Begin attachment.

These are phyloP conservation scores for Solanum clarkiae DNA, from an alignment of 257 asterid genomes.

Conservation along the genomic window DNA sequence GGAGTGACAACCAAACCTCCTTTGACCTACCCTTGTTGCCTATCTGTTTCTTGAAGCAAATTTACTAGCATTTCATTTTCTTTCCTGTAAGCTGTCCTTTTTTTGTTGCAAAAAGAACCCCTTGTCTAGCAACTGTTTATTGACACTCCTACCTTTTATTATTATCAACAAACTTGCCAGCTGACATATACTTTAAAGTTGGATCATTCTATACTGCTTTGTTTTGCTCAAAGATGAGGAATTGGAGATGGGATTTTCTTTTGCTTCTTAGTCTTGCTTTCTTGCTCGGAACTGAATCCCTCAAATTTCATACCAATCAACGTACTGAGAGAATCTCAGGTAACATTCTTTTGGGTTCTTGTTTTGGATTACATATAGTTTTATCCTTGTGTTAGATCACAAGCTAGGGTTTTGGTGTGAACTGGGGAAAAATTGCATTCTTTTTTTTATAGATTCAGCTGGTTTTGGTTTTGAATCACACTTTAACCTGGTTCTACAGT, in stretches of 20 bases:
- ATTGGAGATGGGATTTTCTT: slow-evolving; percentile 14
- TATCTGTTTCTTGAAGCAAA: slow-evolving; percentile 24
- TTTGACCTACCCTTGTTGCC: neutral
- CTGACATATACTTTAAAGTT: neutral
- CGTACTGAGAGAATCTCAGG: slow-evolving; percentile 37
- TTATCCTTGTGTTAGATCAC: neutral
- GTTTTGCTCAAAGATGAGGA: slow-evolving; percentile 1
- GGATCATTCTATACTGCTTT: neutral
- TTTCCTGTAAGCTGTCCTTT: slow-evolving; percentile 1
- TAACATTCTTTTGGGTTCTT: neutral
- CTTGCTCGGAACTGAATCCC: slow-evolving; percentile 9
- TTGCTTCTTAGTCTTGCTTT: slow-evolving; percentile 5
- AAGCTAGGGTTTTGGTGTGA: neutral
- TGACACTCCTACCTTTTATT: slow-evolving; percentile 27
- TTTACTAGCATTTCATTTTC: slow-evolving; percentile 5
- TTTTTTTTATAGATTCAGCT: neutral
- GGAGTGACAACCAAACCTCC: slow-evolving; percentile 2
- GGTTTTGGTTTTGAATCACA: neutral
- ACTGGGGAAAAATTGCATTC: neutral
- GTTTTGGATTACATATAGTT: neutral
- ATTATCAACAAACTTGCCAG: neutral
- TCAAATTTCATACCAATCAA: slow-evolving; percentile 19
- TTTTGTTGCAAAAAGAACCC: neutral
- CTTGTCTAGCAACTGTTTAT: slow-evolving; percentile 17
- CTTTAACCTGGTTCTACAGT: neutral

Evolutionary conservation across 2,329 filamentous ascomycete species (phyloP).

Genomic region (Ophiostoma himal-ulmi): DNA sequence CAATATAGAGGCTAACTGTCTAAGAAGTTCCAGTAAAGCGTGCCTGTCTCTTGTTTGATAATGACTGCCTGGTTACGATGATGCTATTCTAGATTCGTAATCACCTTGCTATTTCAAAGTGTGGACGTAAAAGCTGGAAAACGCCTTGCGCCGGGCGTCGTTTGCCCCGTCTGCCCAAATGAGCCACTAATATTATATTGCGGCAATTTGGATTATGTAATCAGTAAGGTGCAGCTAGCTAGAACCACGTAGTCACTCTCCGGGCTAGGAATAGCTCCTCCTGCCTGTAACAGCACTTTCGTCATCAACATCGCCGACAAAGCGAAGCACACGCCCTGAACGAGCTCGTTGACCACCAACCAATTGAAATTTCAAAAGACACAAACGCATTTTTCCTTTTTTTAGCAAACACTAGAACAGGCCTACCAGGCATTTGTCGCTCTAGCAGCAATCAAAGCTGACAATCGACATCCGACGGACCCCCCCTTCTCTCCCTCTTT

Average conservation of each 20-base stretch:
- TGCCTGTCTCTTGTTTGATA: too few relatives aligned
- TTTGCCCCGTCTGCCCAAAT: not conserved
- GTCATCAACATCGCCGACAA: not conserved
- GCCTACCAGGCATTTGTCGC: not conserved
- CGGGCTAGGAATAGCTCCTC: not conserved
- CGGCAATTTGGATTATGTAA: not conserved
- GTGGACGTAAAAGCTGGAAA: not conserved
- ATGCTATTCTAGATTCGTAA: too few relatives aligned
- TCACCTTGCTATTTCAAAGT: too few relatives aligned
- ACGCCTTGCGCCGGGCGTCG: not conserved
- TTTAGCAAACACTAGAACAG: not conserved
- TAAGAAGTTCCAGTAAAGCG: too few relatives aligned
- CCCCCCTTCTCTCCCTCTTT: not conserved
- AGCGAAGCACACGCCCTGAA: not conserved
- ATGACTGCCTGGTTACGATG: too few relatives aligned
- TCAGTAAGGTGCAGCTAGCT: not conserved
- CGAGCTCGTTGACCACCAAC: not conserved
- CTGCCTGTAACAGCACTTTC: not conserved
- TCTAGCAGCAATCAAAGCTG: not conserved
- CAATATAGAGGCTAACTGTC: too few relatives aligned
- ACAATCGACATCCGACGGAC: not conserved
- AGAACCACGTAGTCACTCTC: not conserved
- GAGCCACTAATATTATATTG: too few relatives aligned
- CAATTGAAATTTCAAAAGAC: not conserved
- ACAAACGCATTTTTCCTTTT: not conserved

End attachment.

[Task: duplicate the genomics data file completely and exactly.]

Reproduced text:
These are phyloP conservation scores for Solanum clarkiae DNA, from an alignment of 257 asterid genomes.

Conservation along the genomic window DNA sequence GGAGTGACAACCAAACCTCCTTTGACCTACCCTTGTTGCCTATCTGTTTCTTGAAGCAAATTTACTAGCATTTCATTTTCTTTCCTGTAAGCTGTCCTTTTTTTGTTGCAAAAAGAACCCCTTGTCTAGCAACTGTTTATTGACACTCCTACCTTTTATTATTATCAACAAACTTGCCAGCTGACATATACTTTAAAGTTGGATCATTCTATACTGCTTTGTTTTGCTCAAAGATGAGGAATTGGAGATGGGATTTTCTTTTGCTTCTTAGTCTTGCTTTCTTGCTCGGAACTGAATCCCTCAAATTTCATACCAATCAACGTACTGAGAGAATCTCAGGTAACATTCTTTTGGGTTCTTGTTTTGGATTACATATAGTTTTATCCTTGTGTTAGATCACAAGCTAGGGTTTTGGTGTGAACTGGGGAAAAATTGCATTCTTTTTTTTATAGATTCAGCTGGTTTTGGTTTTGAATCACACTTTAACCTGGTTCTACAGT, in stretches of 20 bases:
- ATTGGAGATGGGATTTTCTT: slow-evolving; percentile 14
- TATCTGTTTCTTGAAGCAAA: slow-evolving; percentile 24
- TTTGACCTACCCTTGTTGCC: neutral
- CTGACATATACTTTAAAGTT: neutral
- CGTACTGAGAGAATCTCAGG: slow-evolving; percentile 37
- TTATCCTTGTGTTAGATCAC: neutral
- GTTTTGCTCAAAGATGAGGA: slow-evolving; percentile 1
- GGATCATTCTATACTGCTTT: neutral
- TTTCCTGTAAGCTGTCCTTT: slow-evolving; percentile 1
- TAACATTCTTTTGGGTTCTT: neutral
- CTTGCTCGGAACTGAATCCC: slow-evolving; percentile 9
- TTGCTTCTTAGTCTTGCTTT: slow-evolving; percentile 5
- AAGCTAGGGTTTTGGTGTGA: neutral
- TGACACTCCTACCTTTTATT: slow-evolving; percentile 27
- TTTACTAGCATTTCATTTTC: slow-evolving; percentile 5
- TTTTTTTTATAGATTCAGCT: neutral
- GGAGTGACAACCAAACCTCC: slow-evolving; percentile 2
- GGTTTTGGTTTTGAATCACA: neutral
- ACTGGGGAAAAATTGCATTC: neutral
- GTTTTGGATTACATATAGTT: neutral
- ATTATCAACAAACTTGCCAG: neutral
- TCAAATTTCATACCAATCAA: slow-evolving; percentile 19
- TTTTGTTGCAAAAAGAACCC: neutral
- CTTGTCTAGCAACTGTTTAT: slow-evolving; percentile 17
- CTTTAACCTGGTTCTACAGT: neutral

Evolutionary conservation across 2,329 filamentous ascomycete species (phyloP).

Genomic region (Ophiostoma himal-ulmi): DNA sequence CAATATAGAGGCTAACTGTCTAAGAAGTTCCAGTAAAGCGTGCCTGTCTCTTGTTTGATAATGACTGCCTGGTTACGATGATGCTATTCTAGATTCGTAATCACCTTGCTATTTCAAAGTGTGGACGTAAAAGCTGGAAAACGCCTTGCGCCGGGCGTCGTTTGCCCCGTCTGCCCAAATGAGCCACTAATATTATATTGCGGCAATTTGGATTATGTAATCAGTAAGGTGCAGCTAGCTAGAACCACGTAGTCACTCTCCGGGCTAGGAATAGCTCCTCCTGCCTGTAACAGCACTTTCGTCATCAACATCGCCGACAAAGCGAAGCACACGCCCTGAACGAGCTCGTTGACCACCAACCAATTGAAATTTCAAAAGACACAAACGCATTTTTCCTTTTTTTAGCAAACACTAGAACAGGCCTACCAGGCATTTGTCGCTCTAGCAGCAATCAAAGCTGACAATCGACATCCGACGGACCCCCCCTTCTCTCCCTCTTT

Average conservation of each 20-base stretch:
- TGCCTGTCTCTTGTTTGATA: too few relatives aligned
- TTTGCCCCGTCTGCCCAAAT: not conserved
- GTCATCAACATCGCCGACAA: not conserved
- GCCTACCAGGCATTTGTCGC: not conserved
- CGGGCTAGGAATAGCTCCTC: not conserved
- CGGCAATTTGGATTATGTAA: not conserved
- GTGGACGTAAAAGCTGGAAA: not conserved
- ATGCTATTCTAGATTCGTAA: too few relatives aligned
- TCACCTTGCTATTTCAAAGT: too few relatives aligned
- ACGCCTTGCGCCGGGCGTCG: not conserved
- TTTAGCAAACACTAGAACAG: not conserved
- TAAGAAGTTCCAGTAAAGCG: too few relatives aligned
- CCCCCCTTCTCTCCCTCTTT: not conserved
- AGCGAAGCACACGCCCTGAA: not conserved
- ATGACTGCCTGGTTACGATG: too few relatives aligned
- TCAGTAAGGTGCAGCTAGCT: not conserved
- CGAGCTCGTTGACCACCAAC: not conserved
- CTGCCTGTAACAGCACTTTC: not conserved
- TCTAGCAGCAATCAAAGCTG: not conserved
- CAATATAGAGGCTAACTGTC: too few relatives aligned
- ACAATCGACATCCGACGGAC: not conserved
- AGAACCACGTAGTCACTCTC: not conserved
- GAGCCACTAATATTATATTG: too few relatives aligned
- CAATTGAAATTTCAAAAGAC: not conserved
- ACAAACGCATTTTTCCTTTT: not conserved